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Recording the Workplace

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As I have noted in posts here and in Out of Sight, the greatest threat of ag-gag laws, which criminalize knowledge of what happens inside agricultural operations to fight against animal rights activists getting hired to work so they can record and publicize the mistreatment of farm animals, is that if knowledge of one workplace is criminalized, why wouldn’t the law criminalize all public knowledge of what happens inside all workplaces? It’s an extremely dangerous precedent. It’s one that corporations are well of and have tried to implement. Luckily, Obama’s National Labor Relations Board is there to stop them, at least for now. It may not surprise that the corporation in discussion here is Whole Foods, whose interest in the lives of poor people largely extend to photos in their stores of happy brown farmers to provide an sheen of authenticity to their high prices and cultural appropriation and perhaps to their employees which they won’t allow to join a union.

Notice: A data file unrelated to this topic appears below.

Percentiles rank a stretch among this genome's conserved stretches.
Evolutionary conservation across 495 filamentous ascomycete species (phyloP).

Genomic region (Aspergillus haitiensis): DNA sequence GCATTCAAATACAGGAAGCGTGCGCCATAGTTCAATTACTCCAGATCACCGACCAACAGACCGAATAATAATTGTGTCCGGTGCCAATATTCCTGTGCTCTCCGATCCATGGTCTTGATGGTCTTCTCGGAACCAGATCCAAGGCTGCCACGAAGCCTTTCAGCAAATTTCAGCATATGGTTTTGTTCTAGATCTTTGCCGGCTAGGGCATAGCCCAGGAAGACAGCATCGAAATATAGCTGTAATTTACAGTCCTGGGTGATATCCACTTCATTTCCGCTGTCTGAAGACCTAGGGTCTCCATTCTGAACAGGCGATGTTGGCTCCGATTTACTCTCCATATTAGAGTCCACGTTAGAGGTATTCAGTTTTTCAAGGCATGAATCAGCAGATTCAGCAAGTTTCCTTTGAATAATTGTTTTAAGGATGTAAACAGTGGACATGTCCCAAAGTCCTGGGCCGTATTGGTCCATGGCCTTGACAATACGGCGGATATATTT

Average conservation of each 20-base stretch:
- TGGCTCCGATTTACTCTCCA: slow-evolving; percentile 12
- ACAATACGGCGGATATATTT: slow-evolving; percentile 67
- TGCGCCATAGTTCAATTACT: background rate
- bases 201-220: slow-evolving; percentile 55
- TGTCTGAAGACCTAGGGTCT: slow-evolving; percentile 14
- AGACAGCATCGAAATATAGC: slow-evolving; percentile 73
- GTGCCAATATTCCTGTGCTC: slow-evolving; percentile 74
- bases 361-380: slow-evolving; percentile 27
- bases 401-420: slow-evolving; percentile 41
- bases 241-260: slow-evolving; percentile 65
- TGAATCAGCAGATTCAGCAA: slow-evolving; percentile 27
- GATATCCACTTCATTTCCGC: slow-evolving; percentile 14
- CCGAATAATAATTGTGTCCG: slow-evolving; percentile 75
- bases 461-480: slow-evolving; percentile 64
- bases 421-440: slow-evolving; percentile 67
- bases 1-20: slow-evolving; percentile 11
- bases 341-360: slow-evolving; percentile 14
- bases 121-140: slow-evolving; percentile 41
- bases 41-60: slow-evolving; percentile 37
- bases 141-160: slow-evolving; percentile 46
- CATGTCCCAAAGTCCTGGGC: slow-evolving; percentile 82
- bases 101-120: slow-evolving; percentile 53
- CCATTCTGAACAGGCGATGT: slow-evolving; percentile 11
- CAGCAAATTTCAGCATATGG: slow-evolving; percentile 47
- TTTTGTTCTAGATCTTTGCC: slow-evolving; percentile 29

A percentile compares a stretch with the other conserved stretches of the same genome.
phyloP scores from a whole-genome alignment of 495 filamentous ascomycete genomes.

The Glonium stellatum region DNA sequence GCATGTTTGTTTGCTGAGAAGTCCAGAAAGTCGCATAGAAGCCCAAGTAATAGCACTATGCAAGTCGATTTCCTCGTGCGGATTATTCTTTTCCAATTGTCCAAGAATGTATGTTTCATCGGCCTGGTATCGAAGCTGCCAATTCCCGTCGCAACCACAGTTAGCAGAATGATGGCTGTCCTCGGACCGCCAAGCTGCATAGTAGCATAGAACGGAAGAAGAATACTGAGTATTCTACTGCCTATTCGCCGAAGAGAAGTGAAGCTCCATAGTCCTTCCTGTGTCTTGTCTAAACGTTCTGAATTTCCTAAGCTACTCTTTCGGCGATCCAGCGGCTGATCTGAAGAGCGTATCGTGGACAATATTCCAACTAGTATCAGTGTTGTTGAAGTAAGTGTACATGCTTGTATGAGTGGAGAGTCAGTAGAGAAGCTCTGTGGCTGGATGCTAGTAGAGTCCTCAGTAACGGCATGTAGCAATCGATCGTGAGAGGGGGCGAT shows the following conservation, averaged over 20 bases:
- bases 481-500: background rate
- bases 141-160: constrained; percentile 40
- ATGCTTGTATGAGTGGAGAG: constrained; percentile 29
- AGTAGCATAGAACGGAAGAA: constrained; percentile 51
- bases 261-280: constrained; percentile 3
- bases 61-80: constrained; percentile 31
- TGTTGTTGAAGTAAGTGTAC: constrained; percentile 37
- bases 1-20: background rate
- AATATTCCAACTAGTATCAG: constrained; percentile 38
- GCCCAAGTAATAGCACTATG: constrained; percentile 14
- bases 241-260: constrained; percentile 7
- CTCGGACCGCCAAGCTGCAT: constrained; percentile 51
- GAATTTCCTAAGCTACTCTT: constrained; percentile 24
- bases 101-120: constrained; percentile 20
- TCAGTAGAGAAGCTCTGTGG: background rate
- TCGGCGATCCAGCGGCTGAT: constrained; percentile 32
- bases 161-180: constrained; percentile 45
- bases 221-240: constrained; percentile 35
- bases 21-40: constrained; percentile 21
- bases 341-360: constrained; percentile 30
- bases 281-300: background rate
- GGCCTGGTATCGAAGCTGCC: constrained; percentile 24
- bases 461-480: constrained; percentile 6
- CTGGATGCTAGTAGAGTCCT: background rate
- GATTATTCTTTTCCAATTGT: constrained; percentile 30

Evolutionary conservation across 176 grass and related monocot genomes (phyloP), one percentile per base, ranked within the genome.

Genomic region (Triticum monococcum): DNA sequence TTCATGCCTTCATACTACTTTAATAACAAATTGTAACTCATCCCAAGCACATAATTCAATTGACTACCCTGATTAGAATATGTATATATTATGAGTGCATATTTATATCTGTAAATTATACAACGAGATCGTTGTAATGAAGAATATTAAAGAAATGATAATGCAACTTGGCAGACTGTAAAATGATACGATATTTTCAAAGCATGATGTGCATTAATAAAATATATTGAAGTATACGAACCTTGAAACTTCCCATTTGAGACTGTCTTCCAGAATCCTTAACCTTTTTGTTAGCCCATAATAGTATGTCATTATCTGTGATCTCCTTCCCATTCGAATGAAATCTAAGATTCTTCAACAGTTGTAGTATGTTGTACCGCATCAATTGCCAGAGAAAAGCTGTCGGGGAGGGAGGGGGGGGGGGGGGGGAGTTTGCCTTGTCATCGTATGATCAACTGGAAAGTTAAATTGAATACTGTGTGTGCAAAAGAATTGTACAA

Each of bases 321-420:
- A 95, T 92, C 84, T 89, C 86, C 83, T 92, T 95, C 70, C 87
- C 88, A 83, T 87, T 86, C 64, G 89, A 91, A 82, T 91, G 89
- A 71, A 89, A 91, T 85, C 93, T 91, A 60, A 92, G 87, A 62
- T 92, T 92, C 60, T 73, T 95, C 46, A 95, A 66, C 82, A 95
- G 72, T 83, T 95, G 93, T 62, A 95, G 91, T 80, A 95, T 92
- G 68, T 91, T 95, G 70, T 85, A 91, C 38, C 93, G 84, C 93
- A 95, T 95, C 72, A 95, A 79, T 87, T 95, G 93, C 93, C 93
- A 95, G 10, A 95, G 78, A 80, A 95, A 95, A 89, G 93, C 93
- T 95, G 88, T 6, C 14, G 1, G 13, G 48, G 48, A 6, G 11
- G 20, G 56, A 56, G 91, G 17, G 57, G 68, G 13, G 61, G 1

The National Labor Relations Board (NLRB), in a 2-1 decision, ruled against blanket employer policies banning employees from taking photos or recordings in the workplace. Such policies would, in the view of the NLRB, having a chilling effect on employee’s ability to record or photograph workplace safety violations or actions that were discriminatory.

Whole Foods’ unsuccessful argument to the NLRB was that its policy allowed for a free and open discussion in the workplace, without concerns of statements appearing on the Internet. But the NLRB found that a blanket ban went too far, as it was “essential” in many cases to have a photo or video in order to prove a violation of an employee’s rights.

This is somewhat different of course than an ag-gag bill because the NLRB has no authority unless the images are recording workplace safety violations. But the principle is very important.

This case also is another reminder that we can demonize the other Democratic Party candidate all we want to, but the election in November is far, far more important than who wins the nomination.

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